South Park, Viacom Sued Over Parody Video... Videomakers Point To YouTube Lawsuit In Defense
from the yeah,-that's-not-going-to-work dept
SAMWELL IS NOT SUING SOUTH PARK.The whole "please try to be nicer to him" thing is kind of strange, and suggests that Brownmark knows what a ridiculous lawsuit this is. Separately, Viacom has responded by pointing out that parody is protected and is not copyright infringement. Obviously, the whole thing seems a little silly, and feels partly like it might be a publicity stunt by the two guys at Brownmark.
Brownmark Films is NOT Samwell. It is a music video production company.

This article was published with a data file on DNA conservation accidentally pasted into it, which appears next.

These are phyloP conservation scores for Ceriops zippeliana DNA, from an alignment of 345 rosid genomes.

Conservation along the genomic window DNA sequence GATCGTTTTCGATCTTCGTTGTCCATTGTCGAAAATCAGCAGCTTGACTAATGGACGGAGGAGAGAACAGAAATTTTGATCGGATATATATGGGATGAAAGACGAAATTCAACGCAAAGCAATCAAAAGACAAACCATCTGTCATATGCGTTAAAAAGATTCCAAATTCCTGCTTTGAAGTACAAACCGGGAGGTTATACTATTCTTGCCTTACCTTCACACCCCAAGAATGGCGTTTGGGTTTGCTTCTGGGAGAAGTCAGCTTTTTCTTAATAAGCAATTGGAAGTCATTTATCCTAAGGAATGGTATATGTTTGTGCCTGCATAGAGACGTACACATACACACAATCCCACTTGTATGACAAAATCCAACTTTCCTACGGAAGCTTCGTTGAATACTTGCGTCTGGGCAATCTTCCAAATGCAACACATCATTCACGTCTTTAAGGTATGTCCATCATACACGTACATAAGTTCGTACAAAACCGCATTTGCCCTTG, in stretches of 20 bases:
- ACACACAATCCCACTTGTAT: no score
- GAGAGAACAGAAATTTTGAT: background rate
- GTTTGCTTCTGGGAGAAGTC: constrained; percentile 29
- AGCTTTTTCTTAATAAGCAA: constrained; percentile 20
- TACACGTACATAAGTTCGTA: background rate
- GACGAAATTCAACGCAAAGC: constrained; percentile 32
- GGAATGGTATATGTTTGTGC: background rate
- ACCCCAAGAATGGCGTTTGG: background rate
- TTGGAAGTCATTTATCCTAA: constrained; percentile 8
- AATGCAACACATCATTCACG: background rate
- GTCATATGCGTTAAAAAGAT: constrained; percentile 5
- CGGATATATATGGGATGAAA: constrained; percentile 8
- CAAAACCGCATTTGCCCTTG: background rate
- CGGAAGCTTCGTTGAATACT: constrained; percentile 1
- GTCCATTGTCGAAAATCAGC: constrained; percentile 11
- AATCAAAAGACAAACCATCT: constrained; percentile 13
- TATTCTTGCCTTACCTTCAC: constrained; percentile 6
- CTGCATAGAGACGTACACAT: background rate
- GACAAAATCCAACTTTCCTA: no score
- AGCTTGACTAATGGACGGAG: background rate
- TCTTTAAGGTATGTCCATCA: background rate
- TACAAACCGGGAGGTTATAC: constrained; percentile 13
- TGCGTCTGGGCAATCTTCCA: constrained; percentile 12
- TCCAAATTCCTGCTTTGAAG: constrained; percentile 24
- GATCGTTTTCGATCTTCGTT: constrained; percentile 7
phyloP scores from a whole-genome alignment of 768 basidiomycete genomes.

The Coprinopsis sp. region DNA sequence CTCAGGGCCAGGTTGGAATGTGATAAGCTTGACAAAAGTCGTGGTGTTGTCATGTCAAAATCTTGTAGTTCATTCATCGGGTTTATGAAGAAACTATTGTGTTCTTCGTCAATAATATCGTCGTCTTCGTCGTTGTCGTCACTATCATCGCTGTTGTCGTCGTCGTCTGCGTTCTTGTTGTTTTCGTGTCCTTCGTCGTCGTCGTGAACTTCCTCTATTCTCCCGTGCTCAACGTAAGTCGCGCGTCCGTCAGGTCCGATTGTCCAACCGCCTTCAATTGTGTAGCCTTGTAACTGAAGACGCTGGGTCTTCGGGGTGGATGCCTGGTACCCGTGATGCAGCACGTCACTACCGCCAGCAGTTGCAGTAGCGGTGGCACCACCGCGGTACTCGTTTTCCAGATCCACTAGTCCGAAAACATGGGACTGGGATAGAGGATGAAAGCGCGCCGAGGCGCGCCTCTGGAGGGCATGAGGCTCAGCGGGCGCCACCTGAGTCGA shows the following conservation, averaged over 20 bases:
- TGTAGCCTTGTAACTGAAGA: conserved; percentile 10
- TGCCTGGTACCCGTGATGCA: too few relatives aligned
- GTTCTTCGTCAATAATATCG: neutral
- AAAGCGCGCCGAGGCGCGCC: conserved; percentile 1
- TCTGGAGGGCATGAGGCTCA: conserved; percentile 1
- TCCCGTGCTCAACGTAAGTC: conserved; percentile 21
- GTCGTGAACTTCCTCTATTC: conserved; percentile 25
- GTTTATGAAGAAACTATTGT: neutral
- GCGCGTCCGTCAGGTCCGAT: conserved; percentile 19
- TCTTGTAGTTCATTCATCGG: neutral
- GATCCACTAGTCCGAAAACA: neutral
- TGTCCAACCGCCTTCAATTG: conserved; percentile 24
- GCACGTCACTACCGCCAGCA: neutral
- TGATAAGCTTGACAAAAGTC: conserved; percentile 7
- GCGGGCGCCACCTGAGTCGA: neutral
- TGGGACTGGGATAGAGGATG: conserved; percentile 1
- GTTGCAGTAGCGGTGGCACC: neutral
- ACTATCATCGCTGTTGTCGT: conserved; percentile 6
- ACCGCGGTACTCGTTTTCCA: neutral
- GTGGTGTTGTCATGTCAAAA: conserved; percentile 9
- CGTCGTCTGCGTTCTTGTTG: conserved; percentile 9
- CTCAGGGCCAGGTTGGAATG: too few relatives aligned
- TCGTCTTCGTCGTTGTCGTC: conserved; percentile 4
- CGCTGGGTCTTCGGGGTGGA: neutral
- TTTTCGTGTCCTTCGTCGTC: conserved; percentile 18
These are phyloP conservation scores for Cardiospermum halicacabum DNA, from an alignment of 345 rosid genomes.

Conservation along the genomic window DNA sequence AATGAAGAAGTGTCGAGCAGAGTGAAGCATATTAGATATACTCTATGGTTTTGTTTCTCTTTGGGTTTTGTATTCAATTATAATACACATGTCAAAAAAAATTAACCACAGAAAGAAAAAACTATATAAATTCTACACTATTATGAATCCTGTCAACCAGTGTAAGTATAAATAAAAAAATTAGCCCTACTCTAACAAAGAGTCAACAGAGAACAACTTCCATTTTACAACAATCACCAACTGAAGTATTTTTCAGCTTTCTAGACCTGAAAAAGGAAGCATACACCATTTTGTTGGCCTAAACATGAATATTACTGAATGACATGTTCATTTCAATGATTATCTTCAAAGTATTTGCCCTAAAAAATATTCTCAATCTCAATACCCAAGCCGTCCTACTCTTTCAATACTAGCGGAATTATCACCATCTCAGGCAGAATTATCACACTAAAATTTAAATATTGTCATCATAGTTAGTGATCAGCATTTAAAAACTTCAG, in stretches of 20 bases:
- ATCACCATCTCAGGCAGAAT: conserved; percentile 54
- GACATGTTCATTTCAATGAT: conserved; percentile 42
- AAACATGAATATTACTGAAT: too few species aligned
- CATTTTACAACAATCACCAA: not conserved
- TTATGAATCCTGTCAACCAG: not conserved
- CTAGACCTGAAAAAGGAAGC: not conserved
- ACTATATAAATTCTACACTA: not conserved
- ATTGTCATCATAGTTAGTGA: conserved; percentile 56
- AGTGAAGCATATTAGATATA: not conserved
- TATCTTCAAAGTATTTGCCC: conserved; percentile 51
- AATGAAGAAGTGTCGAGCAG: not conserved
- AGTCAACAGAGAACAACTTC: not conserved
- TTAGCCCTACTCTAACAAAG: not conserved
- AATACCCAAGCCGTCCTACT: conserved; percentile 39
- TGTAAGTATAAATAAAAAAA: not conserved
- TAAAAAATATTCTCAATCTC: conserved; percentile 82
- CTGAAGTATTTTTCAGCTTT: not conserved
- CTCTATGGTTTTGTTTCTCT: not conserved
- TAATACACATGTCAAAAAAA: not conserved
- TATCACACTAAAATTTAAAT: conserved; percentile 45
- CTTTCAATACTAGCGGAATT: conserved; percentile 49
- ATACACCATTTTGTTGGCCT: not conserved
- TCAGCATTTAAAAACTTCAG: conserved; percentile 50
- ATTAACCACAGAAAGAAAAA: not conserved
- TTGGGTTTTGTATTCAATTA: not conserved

Samwell is not involved, so please try to be nicer to him!
However, there is one other interesting note. In the press release announcing the lawsuit, Brownmark points out that there's a certain irony in the fact that Viacom was "copying" content from YouTube at the same time it was suing YouTube for posting copies of Viacom content:
In a time when corporations like Viacom are actively pursuing billion dollar judgements against video distribution sites such as YouTube, it is unreasonable for those same corporations to treat the Internet as a bottomless well from which it can endlessly draw content without permission, payment, or even acknowledgment of the original artists. Brownmark Films is taking a stand against these corporationsí continued reliance on double-standards, a decision made all the more difficult by Brownmark Films' respect for South Park and its brand of humor.All that said, this lawsuit seems like it will go nowhere extremely fast. The video is clearly a parody video, and I can't see how the videomakers have any chance of convincing a court otherwise.